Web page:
G12 students took back the street next to the school. They planned 3 actions: constructing a sidewalk to make the street safer; organizing an annual Green street festival in collaboration with the municipality; and guaranteeing its sustainability.
Due to the lack of space in the school area, Grade 12 students spent long hours brainstorming efficient actions to take. Many ideas and concerns were discussed during brainstorming. First, students were concerned about noise pollution generated by excessive traffic around the school. Second, they were worried about the risk of pedestrian safety around the school. Third, students discussed the lack of public or open spaces in the school area for people to enjoy the outdoors. The need for green spaces to spend quality time during recess or free time during any school day was placed among the top priorities. The Arabic teacher asked the students to make an assessment with their parents in order to choose the priority. Students returned after the winter vacation with the conviction that they have to encourage the social use of the street. Even the parents were not pleased by the unsafe mobility and complained about the misuse of the streets around the school.
The word translated as “living street” was chosen to create a new concept for the streets next to the school. The idea of creating a covered sidewalk was pitched during workshops with KUNHADI, NGO for road safety in Lebanon. The students also had many workshops with the French and English teachers to analyze safety posters and watch mobility videos. Furthermore, they had many sessions with the head of the pedagogy department during which they screened Your Ideas Your Initiatives resources. A lot of discussions took place which led to the clarification of the need to take back the street next to the school. It was decided to organize a yearly event to raise awareness concerning this issue. Blocking off streets so children can play during certain times of the month was the main objective. In the absence of public playgrounds, children are going to play in the streets.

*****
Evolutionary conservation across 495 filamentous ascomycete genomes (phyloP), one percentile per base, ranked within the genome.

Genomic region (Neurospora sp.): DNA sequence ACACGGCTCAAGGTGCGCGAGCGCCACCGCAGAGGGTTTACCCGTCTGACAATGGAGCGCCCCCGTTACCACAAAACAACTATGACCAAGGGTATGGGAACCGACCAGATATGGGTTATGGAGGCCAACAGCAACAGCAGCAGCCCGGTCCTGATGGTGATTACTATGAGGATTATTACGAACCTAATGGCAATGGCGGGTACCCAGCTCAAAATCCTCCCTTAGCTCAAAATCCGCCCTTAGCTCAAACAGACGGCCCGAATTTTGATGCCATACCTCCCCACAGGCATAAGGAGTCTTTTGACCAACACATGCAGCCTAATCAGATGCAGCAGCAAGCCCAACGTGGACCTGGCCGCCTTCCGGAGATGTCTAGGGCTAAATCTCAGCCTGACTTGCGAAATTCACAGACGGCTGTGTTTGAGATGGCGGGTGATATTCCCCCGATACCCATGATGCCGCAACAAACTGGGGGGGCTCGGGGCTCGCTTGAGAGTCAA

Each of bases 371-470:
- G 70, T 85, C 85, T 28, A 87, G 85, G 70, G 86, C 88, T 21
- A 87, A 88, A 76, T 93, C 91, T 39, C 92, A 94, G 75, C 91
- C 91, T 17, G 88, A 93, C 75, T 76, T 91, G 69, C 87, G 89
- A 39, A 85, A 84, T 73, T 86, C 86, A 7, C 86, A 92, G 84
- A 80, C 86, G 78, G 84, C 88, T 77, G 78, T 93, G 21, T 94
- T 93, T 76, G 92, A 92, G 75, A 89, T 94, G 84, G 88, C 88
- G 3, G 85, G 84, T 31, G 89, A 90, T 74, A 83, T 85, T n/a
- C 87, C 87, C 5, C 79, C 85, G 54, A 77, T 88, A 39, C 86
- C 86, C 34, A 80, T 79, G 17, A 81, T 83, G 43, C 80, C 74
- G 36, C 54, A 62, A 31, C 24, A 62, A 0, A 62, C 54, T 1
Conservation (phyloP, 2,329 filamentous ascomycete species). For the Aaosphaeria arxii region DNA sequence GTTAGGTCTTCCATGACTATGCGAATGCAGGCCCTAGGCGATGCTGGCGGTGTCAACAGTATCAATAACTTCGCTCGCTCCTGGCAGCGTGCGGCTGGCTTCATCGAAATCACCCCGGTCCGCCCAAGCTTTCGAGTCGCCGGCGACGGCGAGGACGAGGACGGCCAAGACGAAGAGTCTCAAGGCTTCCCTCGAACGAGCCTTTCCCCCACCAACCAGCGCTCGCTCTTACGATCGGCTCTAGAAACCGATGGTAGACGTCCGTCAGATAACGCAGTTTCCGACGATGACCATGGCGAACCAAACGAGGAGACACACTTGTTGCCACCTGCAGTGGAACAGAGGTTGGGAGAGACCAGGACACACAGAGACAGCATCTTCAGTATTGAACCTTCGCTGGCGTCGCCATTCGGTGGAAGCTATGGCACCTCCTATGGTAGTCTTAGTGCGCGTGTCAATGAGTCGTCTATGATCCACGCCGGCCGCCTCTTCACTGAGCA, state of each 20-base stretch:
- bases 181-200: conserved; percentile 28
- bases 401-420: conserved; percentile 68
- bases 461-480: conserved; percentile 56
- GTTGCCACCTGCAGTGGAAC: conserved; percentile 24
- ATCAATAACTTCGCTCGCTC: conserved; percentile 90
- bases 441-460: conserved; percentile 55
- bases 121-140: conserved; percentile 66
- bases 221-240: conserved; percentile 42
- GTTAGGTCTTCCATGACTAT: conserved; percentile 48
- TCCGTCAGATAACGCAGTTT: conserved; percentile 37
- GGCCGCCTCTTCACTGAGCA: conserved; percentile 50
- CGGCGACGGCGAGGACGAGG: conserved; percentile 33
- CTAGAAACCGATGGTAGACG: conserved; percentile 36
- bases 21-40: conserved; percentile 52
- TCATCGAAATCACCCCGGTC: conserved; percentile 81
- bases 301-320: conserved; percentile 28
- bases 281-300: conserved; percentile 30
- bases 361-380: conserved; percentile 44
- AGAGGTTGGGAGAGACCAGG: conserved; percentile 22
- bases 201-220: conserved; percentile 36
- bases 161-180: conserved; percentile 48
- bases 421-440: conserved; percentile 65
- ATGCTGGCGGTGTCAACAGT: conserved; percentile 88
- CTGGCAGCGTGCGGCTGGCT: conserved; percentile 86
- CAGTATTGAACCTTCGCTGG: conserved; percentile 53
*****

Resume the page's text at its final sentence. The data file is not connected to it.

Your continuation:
Grade 12 students then decided to go to the next level with their ideas. They aimed to transform the experience of the street.
A committee of Grade 12 students made an action plan and began to prepare the visuals to launch the campaign. They called themselves LIVE LOVE ELYSEE.
First, they helped bring about the construction of a sidewalk on the school street to make it safer for students and parents on a daily basis. This idea was launched by writing and sending an official letter to the mayor, accompanied by some pictures of youngsters circulating on the street in-between cars. The municipality sent a civil engineer on-site to study the field and take measurements. Then a meeting was held in the municipality with the mayor, the site engineer, a teacher and two student representatives to check the different designs for the sidewalk. A decision for construction of a sidewalk was agreed upon; it would help children and parents arrive and depart safely to and from the school entrance.